So, if any of my readers are able to contribute, or know of someone who can, please do share this information. The world is already full of monographic museums dedicated to other Iberian artists, such as Picasso and Dalí. Yet surely the greatest of them all deserves to have his birthplace preserved as a center for future generations to come and learn about his life and work.
The city of Sant Adrià de Besòs, which lies just up the coast from Barcelona, can be picked out from a great distance thanks to the hideous decommissioned power plant known as “The Three Towers”. Built in the 1970’s, the three roughly 656-foot tall smokestacks spewed pollution all over this stretch of coastline for decades, until the place was finally shut down in 2008. That should have been the end of the matter, or rather the moment when the wrecking balls started swinging: instead, municipal authorities decided to hold a referendum on what to do about the building. Even though hardly anyone showed up to vote, those who did voted to keep the building standing, meaning that it would have to be re-purposed in some way. Now, an Egyptian company is proposing that the site be turned into a new university where Mediterranean institutions of higher learning from Europe and North Africa can meet to exchange ideas, research, and information, with the smokestacks serving as a symbolic reference to the legendary Faros of ancient Alexandria, and even a glass pyramid and giant Eye of Horus thrown in for good measure. You can see a video of the rather overwrought proposal here.
A story that I’ve been following for awhile now involves a number of works currently in the permanent collection of the Museum of Lleida, in western Catalonia, which were taken from their respective parishes or dioceses against the will of the locals. In 1995 as a result of ecclesiastical map redrawing, the Vatican ordered the Museum, which is co-run by the Diocese of Lleida and the provincial government, to return 111 religious works of art to a new diocese that had been carved out in part from the western portions of the existing diocese. Both the bishop and the local government refused, and despite numerous attempts since then to try to reconcile the parties, the bishops are now suing each other over ownership of the disputed works. Given the utter mess that the hierarchy of the Church is in at the moment, one would think that the bishops could do their job, rather than squabbling over treasures like caricatures in a Bosch painting, but there you are.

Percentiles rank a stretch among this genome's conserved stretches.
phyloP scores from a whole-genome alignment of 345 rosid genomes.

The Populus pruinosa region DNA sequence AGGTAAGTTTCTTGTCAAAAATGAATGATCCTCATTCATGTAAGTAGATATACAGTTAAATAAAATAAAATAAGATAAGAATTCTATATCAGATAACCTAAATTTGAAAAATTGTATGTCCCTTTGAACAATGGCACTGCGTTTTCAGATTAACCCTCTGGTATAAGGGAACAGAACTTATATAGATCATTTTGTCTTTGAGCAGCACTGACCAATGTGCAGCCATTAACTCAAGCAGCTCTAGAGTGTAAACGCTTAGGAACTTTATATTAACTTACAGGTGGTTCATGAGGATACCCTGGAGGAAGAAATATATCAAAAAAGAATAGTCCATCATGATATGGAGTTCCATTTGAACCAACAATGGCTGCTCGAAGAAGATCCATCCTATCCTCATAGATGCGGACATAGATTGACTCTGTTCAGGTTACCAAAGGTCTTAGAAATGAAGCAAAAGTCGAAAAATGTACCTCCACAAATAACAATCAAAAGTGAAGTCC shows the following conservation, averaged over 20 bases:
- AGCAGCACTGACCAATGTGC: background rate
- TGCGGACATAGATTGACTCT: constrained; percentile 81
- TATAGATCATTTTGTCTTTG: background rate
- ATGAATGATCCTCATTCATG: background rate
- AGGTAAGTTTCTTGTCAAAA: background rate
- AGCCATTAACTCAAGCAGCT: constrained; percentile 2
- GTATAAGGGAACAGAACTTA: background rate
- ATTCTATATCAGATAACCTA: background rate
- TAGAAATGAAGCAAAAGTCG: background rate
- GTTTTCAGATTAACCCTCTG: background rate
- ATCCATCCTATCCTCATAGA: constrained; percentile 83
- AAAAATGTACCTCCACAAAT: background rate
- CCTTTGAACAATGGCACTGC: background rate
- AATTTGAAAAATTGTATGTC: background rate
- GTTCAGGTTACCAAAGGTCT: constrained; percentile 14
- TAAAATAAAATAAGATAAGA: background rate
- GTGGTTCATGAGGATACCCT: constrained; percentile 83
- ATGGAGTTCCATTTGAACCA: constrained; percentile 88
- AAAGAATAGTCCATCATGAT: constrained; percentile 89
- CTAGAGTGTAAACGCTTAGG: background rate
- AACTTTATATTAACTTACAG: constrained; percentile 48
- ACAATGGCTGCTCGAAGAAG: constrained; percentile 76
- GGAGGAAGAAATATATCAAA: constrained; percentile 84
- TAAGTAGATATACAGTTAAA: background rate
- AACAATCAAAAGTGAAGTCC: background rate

Before I left on vacation, the mainstream press was agog about the (possible) discovery of a Pablo Picasso in a car boot sale in the UK. The painting was purchased for around $300 by an antiques collector who was more attracted to the Art Deco frame than the painting itself. When he took it to an auction house some weeks later to get an opinion on whether he had overpaid, he was astonished to learn that he might have purchased an actual Picasso, believed to be a preliminary sketch of a known work, “The Seated Bather” (1930) shown below, which is now in the permanent collection at MoMA. The story took a sour turn when a prominent British art forger claimed that he had executed the work, a claim which was later proven to be false, but unfortunately it ended up tamping down market interest in the piece. At auction a month later, the painting only made about $10k, rather than the many times that which it could have made had it been properly authenticated and attested to by experts. One mystery for example, is the inscription on the piece which the auctioneers could not make out: is it in Spanish? English? French? That could have been tested using imaging technology. It does go to show, however, how the slightest hint of doubt regarding a piece can have a serious impact on the market value of a work of art.